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No longer able to push aside a case of mental exhaustion, homeward bound was seeming less a reunion and more rehabilitation. From mom's home cooking, dad's life-saving (not face-saving) wisdom and "The Big Apple's" cerebral and cultural rejuvenation, the message was unavoidable and achievable!

Confronting a Case of the Brain Strain
The Stress Doc's Guide to Stress Braking Away

Well, the brain strain definitely hit this past weekend. Actually, it had been building over the last few months: an increasingly paced mental treadmill of writing articles, answering email, workshops, out of state consultations (the travel was a relief, the regret was playing catch upon return), online chat groups, a few therapy clients…Stress Doc heal thyself!

So why do I allow this runaway stress? Ah, once a depressive Type A trying to erase a core sense of not being good enough...When you are egoal-driven, the bar of success, fantasized achievement or glory always gets raised just a little bit higher than your grasp. So these periodic micro burnouts help keep the grandiosity in check. The process becomes a retreat providing quiet reflection, humility, perspective and, even, biochemical readjustment. Sometimes I even learn to scale back on the self-imposed demands and expectations. Mark, remember "The Basic Law of Safe Stress": Do know your limits and don't limit your "No"s!

So for father's day weekend, I Amtraked up to the family haven in Queens, NYC. Upon my evening arrival, mom, bless her heart, made a chicken sandwich with her cranberry and fruit mold special on real rye bread. Yum! Only topped by Sunday evening's homemade chicken soup with a potato knish. Talk about returning to one's cultural and culinary roots. Regression in the service of a weary and hungry ego!

After about ten hours of sleep, and a garlic bagel, lox and cream cheese with tomato Saturday breakfast, I was definitely ready for a little tennis with my old man. Considering he's had a fairly traumatic year, a significant stroke and several mini strokes, that he can still move at all on a tennis court is pretty mind boggling and inspiring. Most impressive was how this classic aggressive, impatient Type A ex-salesman has begun to accept his condition. The mini-strokes finally made him realize he can't do heavy lifting, must rest between even moderately strenuous activities and (the biggest challenge) he has to avoid stressful encounters with people.

Of course, after tennis, he seemed headed for a confrontation with a fellow senior whose car was partially blocking an entranceway to the parking area behind the building. With his perceptual field mildly impaired, dad wasn't sure he could clear the other car. When the guy impatiently told him, "You got plenty of room," testy words were exchanged. My father even mentioned his visual impairment. This other character snaps back with a sneer, "Well maybe you shouldn't be driving." Oh, oh…here comes the blowup. (This reflexive assumption was also based on my roots.) In years past, dad would have jumped out of the car and been in the guy's face. Now he mumbled, "You asshole," negotiated the squeeze and drove on. I agreed: "The guy wasn't worth one degree of raised blood pressure."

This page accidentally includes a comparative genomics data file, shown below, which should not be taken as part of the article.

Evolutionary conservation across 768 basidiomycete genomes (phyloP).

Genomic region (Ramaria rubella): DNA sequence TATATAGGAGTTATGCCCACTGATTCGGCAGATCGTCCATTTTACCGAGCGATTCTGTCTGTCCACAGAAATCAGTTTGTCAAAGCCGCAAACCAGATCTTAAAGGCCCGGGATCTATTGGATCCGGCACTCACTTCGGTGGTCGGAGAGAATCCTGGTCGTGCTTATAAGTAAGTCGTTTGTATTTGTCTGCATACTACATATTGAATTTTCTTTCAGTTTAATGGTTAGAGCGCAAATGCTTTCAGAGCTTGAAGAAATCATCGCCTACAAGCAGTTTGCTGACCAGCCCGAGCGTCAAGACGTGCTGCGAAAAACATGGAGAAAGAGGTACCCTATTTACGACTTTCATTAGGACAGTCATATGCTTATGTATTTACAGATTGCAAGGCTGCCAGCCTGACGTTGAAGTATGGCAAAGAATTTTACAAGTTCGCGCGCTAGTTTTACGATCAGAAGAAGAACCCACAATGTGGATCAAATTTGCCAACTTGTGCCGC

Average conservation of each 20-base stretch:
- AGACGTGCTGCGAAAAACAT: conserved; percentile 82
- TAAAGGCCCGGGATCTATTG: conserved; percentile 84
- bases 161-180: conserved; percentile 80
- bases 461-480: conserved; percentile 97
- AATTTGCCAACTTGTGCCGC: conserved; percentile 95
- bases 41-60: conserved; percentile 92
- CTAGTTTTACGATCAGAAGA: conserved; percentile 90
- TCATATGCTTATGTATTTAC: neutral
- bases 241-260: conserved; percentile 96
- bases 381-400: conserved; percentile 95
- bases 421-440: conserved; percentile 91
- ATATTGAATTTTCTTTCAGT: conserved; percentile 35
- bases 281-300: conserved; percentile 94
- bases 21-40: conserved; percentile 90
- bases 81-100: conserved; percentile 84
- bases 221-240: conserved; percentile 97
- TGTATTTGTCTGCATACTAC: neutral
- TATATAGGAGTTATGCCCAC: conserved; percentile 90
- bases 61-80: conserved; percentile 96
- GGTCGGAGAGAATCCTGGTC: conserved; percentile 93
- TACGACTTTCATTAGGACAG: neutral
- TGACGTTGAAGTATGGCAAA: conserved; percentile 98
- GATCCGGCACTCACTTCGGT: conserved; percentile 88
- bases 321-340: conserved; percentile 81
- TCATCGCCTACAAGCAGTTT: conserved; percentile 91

Then I went from family drama to dramatic musical, with a stop in between at the Metropolitan Museum of Art. Nothing like gazing at Cezanne's and Van Gogh's (especially while having time over the weekend to read about the latter) to ebb and flow between the serene and the passionate. More psychic rejuvenation! (One of these days I'm going to get back into painting. I just loved applying oils on a virginal canvas. I still like applying those oils; just haven't found many virgins…No, I'm just being a smart mouth ;-)

Oh yes, the musical. My folks convinced me the Broadway show to see was the bawdy revival of "Cabaret." And despite knowing the performance was "sold out," I trekked from W. 81st through Central Park, on a glorious cool blue sky summer day, to the theater on 54th between Broadway and Eighth Avenue. Started an "if someone doesn't show, ha, ha, fat chance" ticket line in the lobby. Well, the muses were with me. A woman on a senior center theater excursion had an extra ticket. The price was HIGH, but we quickly negotiated a 40% discount. Incredulously, I was literally front row; two feet from the stage. Boy did I enjoy the view when the Kit At Girls, dressed in alluring, 30s, Berlin cabaret costumes started flirting with front row patrons. (Where were those oils when I needed them, damn?) So this brief incubation vacation stimulated all kinds of hormones and juices.

And, hopefully, this will be a double-barreled wellspring rejuvenation process. Work will take me to the wilds of Wyoming this week. But, first to the Weather Service Office in Cheyenne. Then, with 3 days between the next consulting gig, I'll explore the Wind River Mountain Range and Shoshone National Forest. (A few hundred miles southeast of the Grand Tetons.) Who says urban and wilderness are inextricably opposed? Both worlds will be helping me…Practice Safe Stress!

Mark Gorkin, LICSW, the Stress Doc, a psychotherapist and nationally recognized speaker, trainer, consultant and author, is also known as AOL's and the internet's "Online Psychohumorist" ™. Check out his USA Today Online "Hot Site" website - www.stressdoc.com  and his page on AOL/Online Psych, Keyword: Stress Doc

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